Karwa Chauth 2018: Bridal mehendi now spells the love story
Karwa Chauth 2018: Pre-bridal shoots showcasing couple’s love story is passé, and so is playing AV at the venue. The new-age brides are now incorporating their love stories in their mehendi designs.
Great love stories ought to be told. And if you have had one such amazing one, what’s a better day than your wedding to tell all your family and friends about it. Pre-bridal shoots showcasing such stories is passé, even playing AV at the venue has made way to brides embroidering their love stories on the lehenga, such as designer Kresha Bajaj who had embroidered it on her bridal lehenga in 2016.
Cut to 2018: the brides are now tattooing the love stories with their henna tattoos or mehendi. The wedding mehendi is becoming a medium to tell where it all started, where and how the proposal took place and even some of the favourite food and places the couple is fond of.
Actor Yuvika Chaudhary, who got proposed by Prince Narula on a reality show with a heart-shaped parantha, got the moment incorporated in her bridal mehendi. Even actor Shweta Tripathi had the elements of her journey with her partner, actor-rapper Chaitanya Sharma, in her mehendi design. She says, “I had a rollercoaster added to my mehendi, because he had asked me out, five years ago, at an amusement park. It also symbolises our relationship as we love adventures. Then there were theatre masks, as we both are actors; a football because that’s his first love; along with a few elements from our invitation card, and designs from our wedding outfits.”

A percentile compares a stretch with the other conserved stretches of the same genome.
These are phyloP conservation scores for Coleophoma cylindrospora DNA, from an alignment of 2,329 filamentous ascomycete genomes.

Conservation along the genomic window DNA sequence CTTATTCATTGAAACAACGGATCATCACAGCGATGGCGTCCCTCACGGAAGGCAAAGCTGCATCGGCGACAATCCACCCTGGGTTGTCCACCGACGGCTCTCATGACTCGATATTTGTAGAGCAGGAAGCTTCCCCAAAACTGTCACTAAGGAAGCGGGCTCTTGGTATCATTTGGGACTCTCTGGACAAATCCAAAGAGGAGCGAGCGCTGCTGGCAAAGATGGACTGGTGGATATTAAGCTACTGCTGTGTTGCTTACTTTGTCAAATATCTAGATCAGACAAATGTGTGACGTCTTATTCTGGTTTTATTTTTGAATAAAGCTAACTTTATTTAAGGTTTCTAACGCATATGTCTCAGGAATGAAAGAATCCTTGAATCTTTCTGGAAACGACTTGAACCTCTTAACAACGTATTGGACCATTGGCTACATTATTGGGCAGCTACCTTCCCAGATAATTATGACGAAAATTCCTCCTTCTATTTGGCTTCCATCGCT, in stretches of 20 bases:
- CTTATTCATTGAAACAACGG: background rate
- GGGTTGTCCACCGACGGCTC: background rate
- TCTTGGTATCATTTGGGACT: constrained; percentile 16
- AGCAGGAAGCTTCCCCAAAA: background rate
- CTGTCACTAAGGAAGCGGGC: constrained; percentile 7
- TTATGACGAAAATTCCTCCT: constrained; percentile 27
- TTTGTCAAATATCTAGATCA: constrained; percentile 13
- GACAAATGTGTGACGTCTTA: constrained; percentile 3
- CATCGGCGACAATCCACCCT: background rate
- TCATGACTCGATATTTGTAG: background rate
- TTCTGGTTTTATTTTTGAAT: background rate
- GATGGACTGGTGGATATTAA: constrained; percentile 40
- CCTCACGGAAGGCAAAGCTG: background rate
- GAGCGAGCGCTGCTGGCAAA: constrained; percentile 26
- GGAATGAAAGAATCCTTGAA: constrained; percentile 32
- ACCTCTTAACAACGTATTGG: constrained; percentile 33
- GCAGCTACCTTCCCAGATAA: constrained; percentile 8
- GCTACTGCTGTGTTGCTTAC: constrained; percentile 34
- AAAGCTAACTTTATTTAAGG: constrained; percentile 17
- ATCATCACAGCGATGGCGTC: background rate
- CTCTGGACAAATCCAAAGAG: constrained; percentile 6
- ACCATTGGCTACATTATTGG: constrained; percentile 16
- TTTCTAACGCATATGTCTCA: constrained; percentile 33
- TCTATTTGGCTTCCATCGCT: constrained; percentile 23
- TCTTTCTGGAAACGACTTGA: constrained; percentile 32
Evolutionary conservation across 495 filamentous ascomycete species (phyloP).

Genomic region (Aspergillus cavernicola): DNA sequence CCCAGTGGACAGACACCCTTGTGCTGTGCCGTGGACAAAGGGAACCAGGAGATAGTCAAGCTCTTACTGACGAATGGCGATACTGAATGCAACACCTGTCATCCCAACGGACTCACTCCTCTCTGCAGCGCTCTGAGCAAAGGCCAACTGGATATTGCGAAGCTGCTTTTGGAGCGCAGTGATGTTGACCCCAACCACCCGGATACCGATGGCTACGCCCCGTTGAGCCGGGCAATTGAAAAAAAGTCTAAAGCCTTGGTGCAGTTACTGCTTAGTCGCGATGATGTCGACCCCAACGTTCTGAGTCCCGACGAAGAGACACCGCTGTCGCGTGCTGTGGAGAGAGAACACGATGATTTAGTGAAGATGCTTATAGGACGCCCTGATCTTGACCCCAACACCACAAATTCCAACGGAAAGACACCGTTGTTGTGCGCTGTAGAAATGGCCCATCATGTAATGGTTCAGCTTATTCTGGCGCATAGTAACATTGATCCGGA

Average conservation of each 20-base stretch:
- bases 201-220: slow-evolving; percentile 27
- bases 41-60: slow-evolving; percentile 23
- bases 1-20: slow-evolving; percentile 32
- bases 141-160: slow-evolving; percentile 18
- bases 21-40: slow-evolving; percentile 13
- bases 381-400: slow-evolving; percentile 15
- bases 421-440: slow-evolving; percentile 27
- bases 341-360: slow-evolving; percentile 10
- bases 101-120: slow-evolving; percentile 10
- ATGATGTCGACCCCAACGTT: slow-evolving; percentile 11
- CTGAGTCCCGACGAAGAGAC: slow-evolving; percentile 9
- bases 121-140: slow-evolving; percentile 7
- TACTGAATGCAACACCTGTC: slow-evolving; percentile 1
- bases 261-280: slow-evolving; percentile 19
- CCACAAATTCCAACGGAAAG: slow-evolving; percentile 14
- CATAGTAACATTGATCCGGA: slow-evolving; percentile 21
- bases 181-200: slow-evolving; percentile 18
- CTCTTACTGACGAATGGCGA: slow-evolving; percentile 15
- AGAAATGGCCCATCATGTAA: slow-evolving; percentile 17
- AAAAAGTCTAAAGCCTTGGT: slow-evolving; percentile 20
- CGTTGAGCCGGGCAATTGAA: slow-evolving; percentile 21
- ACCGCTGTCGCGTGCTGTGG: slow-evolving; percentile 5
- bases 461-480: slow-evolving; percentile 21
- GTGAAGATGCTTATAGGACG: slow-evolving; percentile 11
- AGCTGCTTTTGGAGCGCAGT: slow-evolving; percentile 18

A Mumbai-based fashion blogger Masoom Minawala also customised her bridal mehendi. She says, “I wanted it to describe our love story. So I got a London Eye in my design, because that’s where my now-husband proposed to me, when we started dating; and a Mumbai skyline as he proposed to me for marriage there.”
Brides in the Capital are also lapping up the idea. Niharika Jain, a Gurugram resident, incorporated sketches of a globe, an aeroplane and tiny hearts, for a package of ₹35,000. She says, “As a couple we keep travelling; and hearts because we don’t fight on our trips.” She also adds, “I also got the logo of my husband’s wedding photography company included, for I have seen it from inception and has seen it grow so big.”
Wedding photographer duo, Shruti and Jayant, recall a bride’s mehendi design where, “The bride’s left hand had burger and fries depicting their first date, and her right hand had a caricature of the groom wearing what was the bride’s first gift to him. Also, London Bridge and Caribbean - the places they were going for their honeymoon”.
An international mehendi artist, Divya Patel, feels that brides now want to give their design a personal touch. She says, “ At least 90% of the brides want their mehendi to reflect their love story.” She shares, “I’ve done numerous different things in bridal henna - skylines (Toronto, New York, London, Washington, etce); logos, mostly for sports teams; and quotes and special dates(wedding date, date of proposal etc.).”
Jyoti Chheda, who designed Yuvika Chaudhary and Shweta Tripathi’s mehendi , charges approx ₹25,000 for bridal mehendi. She says, “It’s great to see brides personalising their mehendi.” However, Delhi-based mehendi artist Raju feels that traditional mehendi designs are evergreen and this craze is sure to fade away.
If you are also planning to use mehendi as a tool to tell your story, Shweta Tripathi suggests, “Choose elements that you think are best for you... because people will look at the mehendi for a few seconds, you have to live with it for week, so it should make you happy.”
Follow HT Life&Style for more